With a new year beginning, it's a chance to start over by cleaning up your computer, and taking out the digital trash that may be slowing down your system. An optimized computer can not only save you time, but keep you organized and focused by utilizing a few productivity tools to track your schedule and to-do lists. Here are a few suggestions to make your computer healthier (and you happier) for the new year:
It's important to have your computer's operating system running in top shape. Over time, the OS can be overburdened with extraneous programs and bloated cache files. To optimize your computer, you can start with using the Disk Cleanup utility (For Windows XP: Start > All Programs > Accessories > System Tools > Disk Cleanup. For Windows Vista: Control Panel > Performance Information and Tools > Open Disk Cleanup). This tool provides some general maintenance for your hard drive by deleting temporary internet and installation files.
Another good idea is to remove old browser cookies and temporary Internet files from your hard drive. In Internet Explorer 7, go to Tools > Delete Browsing History. In Firefox, go to Tools > Clear Private Data.
In addition, get rid of any dormant programs that are just taking up vital space. Under the Control Panel, go to Add or Remove Programs > Change or Remove Program to eliminate unused applications, and Add/Remove Windows Components to disable auxiliary functions.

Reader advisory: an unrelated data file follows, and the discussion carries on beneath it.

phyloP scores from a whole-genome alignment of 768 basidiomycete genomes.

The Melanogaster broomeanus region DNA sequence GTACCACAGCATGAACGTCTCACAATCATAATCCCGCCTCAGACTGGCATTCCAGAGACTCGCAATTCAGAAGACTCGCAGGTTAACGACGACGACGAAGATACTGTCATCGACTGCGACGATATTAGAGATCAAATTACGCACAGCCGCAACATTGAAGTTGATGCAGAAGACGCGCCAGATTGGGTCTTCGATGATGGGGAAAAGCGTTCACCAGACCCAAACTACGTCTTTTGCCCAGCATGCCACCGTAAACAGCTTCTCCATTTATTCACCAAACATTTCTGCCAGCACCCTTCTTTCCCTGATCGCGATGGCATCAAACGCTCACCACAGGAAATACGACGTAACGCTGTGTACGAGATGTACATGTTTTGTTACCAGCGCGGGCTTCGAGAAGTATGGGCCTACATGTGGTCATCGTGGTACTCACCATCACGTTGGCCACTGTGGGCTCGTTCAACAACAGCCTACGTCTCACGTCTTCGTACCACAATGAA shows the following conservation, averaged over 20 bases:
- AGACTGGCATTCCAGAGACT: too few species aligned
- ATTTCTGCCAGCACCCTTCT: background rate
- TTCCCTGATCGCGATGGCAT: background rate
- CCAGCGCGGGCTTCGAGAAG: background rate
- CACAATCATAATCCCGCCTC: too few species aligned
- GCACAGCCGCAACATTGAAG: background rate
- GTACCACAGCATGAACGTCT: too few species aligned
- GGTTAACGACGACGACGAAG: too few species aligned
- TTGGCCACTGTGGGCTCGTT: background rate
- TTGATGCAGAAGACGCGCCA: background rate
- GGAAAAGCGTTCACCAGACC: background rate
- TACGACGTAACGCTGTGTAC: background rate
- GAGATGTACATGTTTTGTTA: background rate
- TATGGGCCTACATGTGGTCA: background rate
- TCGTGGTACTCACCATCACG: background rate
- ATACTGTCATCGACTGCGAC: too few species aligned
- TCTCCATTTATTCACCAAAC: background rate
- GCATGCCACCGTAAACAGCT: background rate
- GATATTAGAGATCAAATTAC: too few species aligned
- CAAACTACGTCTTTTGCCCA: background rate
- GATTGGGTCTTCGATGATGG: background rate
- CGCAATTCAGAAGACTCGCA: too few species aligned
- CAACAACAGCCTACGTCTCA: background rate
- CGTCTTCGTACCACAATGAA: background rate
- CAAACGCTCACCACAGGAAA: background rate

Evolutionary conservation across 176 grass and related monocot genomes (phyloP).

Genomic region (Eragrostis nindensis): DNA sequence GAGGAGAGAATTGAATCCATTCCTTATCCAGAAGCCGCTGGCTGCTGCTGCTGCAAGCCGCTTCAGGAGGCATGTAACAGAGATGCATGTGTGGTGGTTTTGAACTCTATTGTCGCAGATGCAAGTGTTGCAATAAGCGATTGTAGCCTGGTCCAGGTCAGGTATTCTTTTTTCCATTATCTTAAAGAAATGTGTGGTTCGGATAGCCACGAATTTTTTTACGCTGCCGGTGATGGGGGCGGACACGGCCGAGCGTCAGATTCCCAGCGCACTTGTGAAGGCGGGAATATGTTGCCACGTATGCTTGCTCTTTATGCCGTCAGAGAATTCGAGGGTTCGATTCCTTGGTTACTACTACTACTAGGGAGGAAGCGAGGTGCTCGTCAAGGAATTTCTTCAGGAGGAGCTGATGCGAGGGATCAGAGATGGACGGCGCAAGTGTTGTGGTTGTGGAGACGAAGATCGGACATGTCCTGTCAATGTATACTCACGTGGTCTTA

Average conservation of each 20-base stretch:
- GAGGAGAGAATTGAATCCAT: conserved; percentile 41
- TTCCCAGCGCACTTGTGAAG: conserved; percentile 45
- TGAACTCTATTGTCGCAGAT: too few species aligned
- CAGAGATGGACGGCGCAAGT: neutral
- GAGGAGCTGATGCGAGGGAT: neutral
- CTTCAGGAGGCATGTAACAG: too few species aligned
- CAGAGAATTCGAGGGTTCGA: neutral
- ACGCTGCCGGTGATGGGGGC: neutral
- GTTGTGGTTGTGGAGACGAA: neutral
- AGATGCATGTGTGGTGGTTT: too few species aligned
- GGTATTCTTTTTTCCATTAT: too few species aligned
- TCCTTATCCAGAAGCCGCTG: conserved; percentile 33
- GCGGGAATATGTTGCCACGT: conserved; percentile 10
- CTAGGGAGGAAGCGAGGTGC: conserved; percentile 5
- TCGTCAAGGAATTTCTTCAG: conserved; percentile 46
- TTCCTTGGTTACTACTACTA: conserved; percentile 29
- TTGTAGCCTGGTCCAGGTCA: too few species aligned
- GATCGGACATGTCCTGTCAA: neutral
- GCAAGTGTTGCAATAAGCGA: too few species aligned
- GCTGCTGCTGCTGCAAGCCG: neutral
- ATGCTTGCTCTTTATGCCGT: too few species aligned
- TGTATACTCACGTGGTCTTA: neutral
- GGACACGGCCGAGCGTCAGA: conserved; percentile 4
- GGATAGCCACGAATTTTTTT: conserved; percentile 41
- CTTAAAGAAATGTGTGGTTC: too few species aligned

Another way to get some hard drive space back is to clean out your Windows Temp folder. It resides under the Local Disk (usually C) in the WINDOWS folder. Select all of the files, delete, then reboot.
To free up some memory, open the System Configuration Utility (Start > Run > msconfig). Under the Startup tab, uncheck any startup items that aren't necessary to your computer's essential processes, plus do the same under the Services tab.
If you have so many folders in your My Documents folder that it looks like a disaster, it is probably time to clean off some dormant files. One solution is to use an external hard drive to free up space on your local hard drive. A good choice is a network attached storage (NAS) drive to keep safe non-essential data and large files (like video/music libraries). The advantage of a NAS drive is that you can access the drive from any computer on your LAN for data sharing.
Now it's time to get your computer to work for you. Keeping track of your appointments and tasks can be overwhelming. But, with a couple of handy software tools, you can be on-target. If your computer has Microsoft Outlook, you are already ahead of the game. Outlook has a number of built-in functions for organization. For example, the Calendar can be customized to monitor each appointment, and send updates to everyone on your list. Plus, it can organize all of your task and notes, then print them out as needed. For an alternative to Outlook, try Calendar Creator Ultimate Organizer. It allows you to personalize your schedules, and you can import data from Outlook too.
Need a reminder to backup your data? No problem. Windows has a built-in scheduler to automate tasks like backing up your folders. Go to Start > All Programs > Accessories > System Tools > Scheduled Tasks. Click Add Scheduled Task, then select the Backup application to set a time.
Set A Budget
Wonder where all of your paycheck goes? Try Quicken's Starter Edition to monitor your expenses and get on a budget. With Quicken Home and Business edition, you can also create a savings plan and monitor your investments. Plus, tax time is a cinch with Quicken's integrated export feature for Turbo Tax.
Network Attached Storage (NAS)
Calendar Creator Ultimate Organizer
Quicken Starter Edition
Quicken Home and Business Edition
Microsoft - Description of Disk Cleanup Tool in Windows XP
Microsoft - Restore Your Computer's Performance with Windows XP
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